The impressiveness of Götterdammerung begins with Wagner. His mythic tale of a magical ring that gives its bearer power over the entire world gives rise to the conflicts between good and evil that exist within all humans. The action moves continually back and forth between mythological characters and the drama of mortals with all of their faults. His use of such powerful music in this music drama has astounded audiences since it was first presented in 1876.
Sue Elliott of The Royal Conservatory of Music, in her pre-performance chat, spoke about some of the themes including power versus love, nature versus society, and divine myth versus heroic drama that are threaded throughout the work. Layered into these themes was the greed and lust for power of the demonic Hagen. It was very easy for him to convince a vulnerable Gunther and Gutrune to go along with his schemes. The use of the supernatural Norns, Valkerie and Rhinemaidens were the conscience and voices of warning.
The cast was world class! Each of the singers carried their roles with the utmost skill and dramatic force. Christine Goerke was spectacular as Brünnhilde. Her dramatic final scene was as compelling as it gets. Her voice soared. The closing note of her opening scene was breathtaking. Andreas Schager as Siegfried played the sympathetic character magnificently and sang with the internationally renowned Wagnerian sound that he is known for. Ain Anger was a totally convincing villain. His huge bass voice was a force in and of itself. Martin Gantner played an unsympathetic and weak ruler of the Gibichungs. His duet with Siegfried as they became blood brothers was a poignant moment. Others in the cast included Robert Pomakov as Alberich, Lindsay Ammann, Karen Cargill, Danika Lorѐn, Lauren Eberwein and Aviva Fortunata. Fortunata replaced Ileana Montalbetti for this performance and brought out all the emotions of a betrayed woman vocally and in her stage craft. The chorus under the direction of Sandra Horst, was magnificent.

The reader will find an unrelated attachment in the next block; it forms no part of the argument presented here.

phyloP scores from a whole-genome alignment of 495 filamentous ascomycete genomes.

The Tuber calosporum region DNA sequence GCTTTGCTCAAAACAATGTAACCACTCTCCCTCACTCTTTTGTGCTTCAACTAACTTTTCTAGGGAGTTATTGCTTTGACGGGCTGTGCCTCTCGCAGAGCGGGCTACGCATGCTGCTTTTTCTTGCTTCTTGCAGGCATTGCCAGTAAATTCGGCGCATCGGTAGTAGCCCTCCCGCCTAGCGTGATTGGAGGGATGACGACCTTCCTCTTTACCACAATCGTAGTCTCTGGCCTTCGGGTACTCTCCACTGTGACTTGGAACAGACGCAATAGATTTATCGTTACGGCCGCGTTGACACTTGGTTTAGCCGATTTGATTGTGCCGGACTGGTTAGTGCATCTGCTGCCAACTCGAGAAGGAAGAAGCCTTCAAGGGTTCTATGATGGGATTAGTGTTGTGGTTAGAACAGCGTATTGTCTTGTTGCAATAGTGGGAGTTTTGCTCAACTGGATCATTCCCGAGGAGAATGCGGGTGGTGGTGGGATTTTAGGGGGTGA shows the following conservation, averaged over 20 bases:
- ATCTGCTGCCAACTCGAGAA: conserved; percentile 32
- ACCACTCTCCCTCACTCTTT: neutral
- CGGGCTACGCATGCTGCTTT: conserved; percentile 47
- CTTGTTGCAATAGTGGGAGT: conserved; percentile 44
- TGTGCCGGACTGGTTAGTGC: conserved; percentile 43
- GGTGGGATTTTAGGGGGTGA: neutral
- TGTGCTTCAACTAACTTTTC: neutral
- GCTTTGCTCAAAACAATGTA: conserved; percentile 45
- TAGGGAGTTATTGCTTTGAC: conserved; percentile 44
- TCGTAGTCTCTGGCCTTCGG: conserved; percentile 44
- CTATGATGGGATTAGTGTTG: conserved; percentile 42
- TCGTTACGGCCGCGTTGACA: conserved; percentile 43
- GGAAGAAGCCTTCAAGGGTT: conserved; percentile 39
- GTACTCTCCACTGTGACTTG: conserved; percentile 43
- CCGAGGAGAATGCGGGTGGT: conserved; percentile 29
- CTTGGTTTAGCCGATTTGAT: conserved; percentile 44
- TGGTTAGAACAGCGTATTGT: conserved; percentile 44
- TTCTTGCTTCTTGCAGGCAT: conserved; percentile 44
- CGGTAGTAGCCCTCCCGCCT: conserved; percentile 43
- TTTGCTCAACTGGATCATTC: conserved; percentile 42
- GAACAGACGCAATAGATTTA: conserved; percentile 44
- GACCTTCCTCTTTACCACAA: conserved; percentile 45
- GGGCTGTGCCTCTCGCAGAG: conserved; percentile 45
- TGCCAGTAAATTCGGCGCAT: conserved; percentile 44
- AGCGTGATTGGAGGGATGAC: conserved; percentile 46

The COC Orchestra
Andreas Schager as Siegfried in the Canadian Opera Company’s production of Götterdämmerung, 2017, photo: Chris Hutcheson
Creating Wagnerian productions that can relate to modern audiences has been the challenge for opera companies since the middle of the last century. In this production, Director Tim Albery, Set and Costume Designer Michael Levine, and Lighting Designer David Finn have created a contemporary symbolic setting complete with a corporate office, computer screens, and fluorescent lighting. It was easy to see the parallel to corporate greed within the theme of lust for power. The starkness of the sets that included industrial wing flats added an industrial tone. The business attire of each of the men with the exception of Siegfried completed the symbolism.
Throughout last night’s performance the orchestra and each of the singers performed with great passion, power and musicianship. The orchestra, led by the superb COC Music Director Johannes Debus, was massive. The orchestra contained nine horns, three backstage horns, two harps, two stierhorns and totalled over one hundred musicians. From the first chord, the orchestra performed with precision, power and understanding.